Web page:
Health professionals can find prescribing HRT to women with chronic medical conditions “challenging”, says a publication advising that such patients should be individually assessed before being given HRT.
In the summer issue of The Menopause Exchange newsletter, GP Dr Sarah Gray weighs up the risks and benefits of HRT in women prone to conditions like heart disease, blood clots, thyroid problems, diabetes and asthma.
She also looks at the best forms of HRT for these women, as well as any precautions that the prescribing health professionals will need to take.
Dr Gray says that while all women have to consider carefully whether or not to take HRT, this is an even harder decision for women who are particularly prone to a chronic medical condition.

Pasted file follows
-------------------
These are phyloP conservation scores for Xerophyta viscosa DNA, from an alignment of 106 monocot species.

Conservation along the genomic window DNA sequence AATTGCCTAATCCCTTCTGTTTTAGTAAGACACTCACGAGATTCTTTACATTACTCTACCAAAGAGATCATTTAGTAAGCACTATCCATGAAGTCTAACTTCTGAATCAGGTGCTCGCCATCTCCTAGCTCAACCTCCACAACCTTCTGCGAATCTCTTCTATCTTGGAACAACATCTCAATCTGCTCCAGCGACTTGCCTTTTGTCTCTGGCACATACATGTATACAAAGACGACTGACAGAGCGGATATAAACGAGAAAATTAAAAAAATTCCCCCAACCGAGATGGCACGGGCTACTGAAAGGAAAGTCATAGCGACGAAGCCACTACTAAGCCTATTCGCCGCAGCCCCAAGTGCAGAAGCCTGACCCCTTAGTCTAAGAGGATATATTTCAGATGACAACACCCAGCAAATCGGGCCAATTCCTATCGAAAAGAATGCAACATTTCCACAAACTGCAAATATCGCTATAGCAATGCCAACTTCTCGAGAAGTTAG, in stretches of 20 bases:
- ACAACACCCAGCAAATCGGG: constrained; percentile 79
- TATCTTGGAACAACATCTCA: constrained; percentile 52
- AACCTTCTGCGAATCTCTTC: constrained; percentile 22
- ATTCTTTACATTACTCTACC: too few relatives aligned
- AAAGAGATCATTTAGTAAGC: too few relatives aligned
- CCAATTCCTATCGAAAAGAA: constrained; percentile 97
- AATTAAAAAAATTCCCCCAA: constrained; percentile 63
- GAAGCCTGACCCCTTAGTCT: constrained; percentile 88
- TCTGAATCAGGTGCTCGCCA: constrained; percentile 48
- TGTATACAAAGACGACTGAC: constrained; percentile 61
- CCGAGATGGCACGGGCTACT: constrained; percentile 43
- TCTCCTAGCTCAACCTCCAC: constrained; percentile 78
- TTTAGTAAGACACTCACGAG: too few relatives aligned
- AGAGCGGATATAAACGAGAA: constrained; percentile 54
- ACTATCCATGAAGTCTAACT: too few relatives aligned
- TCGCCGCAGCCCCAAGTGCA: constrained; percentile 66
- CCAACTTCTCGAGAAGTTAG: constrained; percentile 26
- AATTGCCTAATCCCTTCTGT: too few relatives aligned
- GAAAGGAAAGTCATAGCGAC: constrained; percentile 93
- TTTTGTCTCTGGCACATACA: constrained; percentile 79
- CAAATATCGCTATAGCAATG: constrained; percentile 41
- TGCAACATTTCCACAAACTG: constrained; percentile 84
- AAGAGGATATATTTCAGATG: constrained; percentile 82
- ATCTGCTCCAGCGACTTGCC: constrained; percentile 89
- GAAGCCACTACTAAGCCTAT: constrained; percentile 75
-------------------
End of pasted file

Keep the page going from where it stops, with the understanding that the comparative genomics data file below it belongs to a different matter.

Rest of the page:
In some cases, she says, HRT may increase further a woman’s risk of developing that medical condition or may interfere with any medication she is taking.
“Health professionals can find it challenging when prescribing HRT to women with certain medical conditions,” says Norma Goldman, founder and director of The Menopause Exchange.
“Yet there are very few women who can’t actually take HRT. What is important is that all women are assessed individually, taking into account their personal risk factors and the severity of their menopausal symptoms.”